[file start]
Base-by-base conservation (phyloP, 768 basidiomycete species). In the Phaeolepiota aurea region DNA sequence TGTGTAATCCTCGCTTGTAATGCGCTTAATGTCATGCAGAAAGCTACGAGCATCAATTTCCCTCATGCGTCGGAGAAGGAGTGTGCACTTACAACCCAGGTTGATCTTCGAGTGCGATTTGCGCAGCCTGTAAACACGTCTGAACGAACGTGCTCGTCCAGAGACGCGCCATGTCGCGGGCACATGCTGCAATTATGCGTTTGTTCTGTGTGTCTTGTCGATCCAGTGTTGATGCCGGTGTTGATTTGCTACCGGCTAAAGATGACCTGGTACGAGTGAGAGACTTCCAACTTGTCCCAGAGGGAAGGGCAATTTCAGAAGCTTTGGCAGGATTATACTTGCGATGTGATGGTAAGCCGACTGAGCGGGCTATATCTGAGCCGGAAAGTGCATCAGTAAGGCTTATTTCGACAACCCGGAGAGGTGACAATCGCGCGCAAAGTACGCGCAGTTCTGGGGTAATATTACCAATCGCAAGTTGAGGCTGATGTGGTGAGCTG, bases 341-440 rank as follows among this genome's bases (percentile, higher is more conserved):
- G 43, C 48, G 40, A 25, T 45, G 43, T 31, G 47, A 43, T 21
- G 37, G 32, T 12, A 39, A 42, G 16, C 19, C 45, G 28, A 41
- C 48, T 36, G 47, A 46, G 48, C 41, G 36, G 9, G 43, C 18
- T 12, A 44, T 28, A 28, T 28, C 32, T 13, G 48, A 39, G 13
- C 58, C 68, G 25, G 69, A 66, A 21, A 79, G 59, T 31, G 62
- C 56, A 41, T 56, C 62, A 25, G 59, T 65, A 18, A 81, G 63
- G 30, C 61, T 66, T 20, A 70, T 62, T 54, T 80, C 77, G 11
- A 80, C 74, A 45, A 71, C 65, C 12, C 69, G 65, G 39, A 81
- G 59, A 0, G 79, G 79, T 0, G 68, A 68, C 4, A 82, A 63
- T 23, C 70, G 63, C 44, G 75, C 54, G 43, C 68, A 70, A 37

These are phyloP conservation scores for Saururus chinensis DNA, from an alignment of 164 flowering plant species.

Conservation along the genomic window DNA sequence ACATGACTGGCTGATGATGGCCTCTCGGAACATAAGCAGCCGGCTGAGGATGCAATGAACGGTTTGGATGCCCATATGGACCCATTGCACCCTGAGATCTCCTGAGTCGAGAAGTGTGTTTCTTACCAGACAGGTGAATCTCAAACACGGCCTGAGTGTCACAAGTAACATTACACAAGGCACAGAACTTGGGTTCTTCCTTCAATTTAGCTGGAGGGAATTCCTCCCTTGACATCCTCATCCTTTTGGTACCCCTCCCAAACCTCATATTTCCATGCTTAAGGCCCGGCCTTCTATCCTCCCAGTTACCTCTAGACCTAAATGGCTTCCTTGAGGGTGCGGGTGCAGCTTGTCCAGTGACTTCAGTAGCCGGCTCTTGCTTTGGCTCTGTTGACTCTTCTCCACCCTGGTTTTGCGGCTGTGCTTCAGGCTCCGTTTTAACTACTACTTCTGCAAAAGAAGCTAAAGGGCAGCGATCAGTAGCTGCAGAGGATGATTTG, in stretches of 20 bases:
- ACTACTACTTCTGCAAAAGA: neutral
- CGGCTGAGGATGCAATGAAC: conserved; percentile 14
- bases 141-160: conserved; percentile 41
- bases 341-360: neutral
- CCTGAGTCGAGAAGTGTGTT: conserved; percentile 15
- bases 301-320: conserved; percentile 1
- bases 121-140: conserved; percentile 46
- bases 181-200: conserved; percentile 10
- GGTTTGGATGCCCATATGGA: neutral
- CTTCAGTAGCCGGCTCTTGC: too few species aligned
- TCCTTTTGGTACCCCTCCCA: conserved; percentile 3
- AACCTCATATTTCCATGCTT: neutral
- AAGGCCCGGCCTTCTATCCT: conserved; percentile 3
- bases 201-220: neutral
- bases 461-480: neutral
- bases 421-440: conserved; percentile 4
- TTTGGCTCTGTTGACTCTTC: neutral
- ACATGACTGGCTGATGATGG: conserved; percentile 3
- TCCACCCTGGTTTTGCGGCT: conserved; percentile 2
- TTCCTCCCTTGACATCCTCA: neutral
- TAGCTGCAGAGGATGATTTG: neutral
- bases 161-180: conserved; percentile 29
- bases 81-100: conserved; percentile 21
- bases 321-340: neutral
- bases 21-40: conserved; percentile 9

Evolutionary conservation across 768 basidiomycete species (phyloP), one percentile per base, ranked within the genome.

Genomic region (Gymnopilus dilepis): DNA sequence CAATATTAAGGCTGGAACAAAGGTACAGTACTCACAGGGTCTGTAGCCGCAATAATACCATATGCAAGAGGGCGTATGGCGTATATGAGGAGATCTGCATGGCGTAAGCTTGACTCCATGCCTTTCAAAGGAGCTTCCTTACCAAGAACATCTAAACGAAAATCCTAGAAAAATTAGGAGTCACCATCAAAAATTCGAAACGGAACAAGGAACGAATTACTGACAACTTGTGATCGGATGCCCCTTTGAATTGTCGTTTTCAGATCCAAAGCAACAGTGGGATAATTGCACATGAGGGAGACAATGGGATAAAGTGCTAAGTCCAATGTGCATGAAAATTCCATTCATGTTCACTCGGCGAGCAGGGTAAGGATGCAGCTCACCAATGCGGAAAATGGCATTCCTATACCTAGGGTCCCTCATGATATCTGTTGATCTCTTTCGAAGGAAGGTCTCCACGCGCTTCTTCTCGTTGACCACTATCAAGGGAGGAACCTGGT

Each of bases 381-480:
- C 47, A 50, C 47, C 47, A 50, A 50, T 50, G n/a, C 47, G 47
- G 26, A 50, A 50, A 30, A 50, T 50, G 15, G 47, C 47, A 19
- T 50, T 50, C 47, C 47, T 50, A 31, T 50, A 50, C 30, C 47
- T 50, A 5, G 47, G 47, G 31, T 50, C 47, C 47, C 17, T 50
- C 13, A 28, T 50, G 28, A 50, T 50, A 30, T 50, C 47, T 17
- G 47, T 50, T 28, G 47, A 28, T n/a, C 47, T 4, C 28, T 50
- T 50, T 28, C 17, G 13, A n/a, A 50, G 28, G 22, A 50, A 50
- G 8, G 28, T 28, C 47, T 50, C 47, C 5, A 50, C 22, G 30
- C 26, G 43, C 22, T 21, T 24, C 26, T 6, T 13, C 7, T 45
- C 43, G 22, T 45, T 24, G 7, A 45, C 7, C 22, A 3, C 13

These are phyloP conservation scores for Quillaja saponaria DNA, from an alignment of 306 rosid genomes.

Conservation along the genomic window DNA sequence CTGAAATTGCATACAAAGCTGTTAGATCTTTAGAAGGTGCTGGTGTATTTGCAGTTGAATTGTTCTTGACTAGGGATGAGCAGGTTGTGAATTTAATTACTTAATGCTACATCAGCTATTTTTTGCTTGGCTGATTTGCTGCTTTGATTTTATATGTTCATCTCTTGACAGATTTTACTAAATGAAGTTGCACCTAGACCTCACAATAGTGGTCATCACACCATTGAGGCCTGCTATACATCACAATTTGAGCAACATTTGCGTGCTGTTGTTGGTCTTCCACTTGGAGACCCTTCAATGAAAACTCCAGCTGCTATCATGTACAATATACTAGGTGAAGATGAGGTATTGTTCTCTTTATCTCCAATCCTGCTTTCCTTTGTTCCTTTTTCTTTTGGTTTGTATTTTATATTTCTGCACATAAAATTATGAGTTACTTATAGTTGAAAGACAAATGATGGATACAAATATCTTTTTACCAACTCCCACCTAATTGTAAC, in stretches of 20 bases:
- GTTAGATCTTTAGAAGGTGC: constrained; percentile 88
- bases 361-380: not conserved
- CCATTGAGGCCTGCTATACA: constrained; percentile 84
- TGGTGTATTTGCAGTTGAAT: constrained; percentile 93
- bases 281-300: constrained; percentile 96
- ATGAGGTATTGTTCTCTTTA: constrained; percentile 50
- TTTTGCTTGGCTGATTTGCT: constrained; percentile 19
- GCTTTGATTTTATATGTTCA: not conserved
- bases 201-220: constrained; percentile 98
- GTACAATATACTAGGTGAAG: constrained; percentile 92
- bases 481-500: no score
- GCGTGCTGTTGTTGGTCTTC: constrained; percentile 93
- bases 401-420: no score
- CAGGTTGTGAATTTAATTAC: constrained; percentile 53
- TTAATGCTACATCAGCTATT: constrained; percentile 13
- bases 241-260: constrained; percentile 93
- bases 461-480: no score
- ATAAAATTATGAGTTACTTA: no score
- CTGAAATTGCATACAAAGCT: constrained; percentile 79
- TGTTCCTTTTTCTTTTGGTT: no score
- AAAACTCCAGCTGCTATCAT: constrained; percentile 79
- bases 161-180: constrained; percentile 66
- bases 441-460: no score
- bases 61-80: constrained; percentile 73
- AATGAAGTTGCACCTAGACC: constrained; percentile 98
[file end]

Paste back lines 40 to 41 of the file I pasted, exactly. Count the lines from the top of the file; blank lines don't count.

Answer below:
Genomic region (Gymnopilus dilepis): DNA sequence CAATATTAAGGCTGGAACAAAGGTACAGTACTCACAGGGTCTGTAGCCGCAATAATACCATATGCAAGAGGGCGTATGGCGTATATGAGGAGATCTGCATGGCGTAAGCTTGACTCCATGCCTTTCAAAGGAGCTTCCTTACCAAGAACATCTAAACGAAAATCCTAGAAAAATTAGGAGTCACCATCAAAAATTCGAAACGGAACAAGGAACGAATTACTGACAACTTGTGATCGGATGCCCCTTTGAATTGTCGTTTTCAGATCCAAAGCAACAGTGGGATAATTGCACATGAGGGAGACAATGGGATAAAGTGCTAAGTCCAATGTGCATGAAAATTCCATTCATGTTCACTCGGCGAGCAGGGTAAGGATGCAGCTCACCAATGCGGAAAATGGCATTCCTATACCTAGGGTCCCTCATGATATCTGTTGATCTCTTTCGAAGGAAGGTCTCCACGCGCTTCTTCTCGTTGACCACTATCAAGGGAGGAACCTGGT

Each of bases 381-480: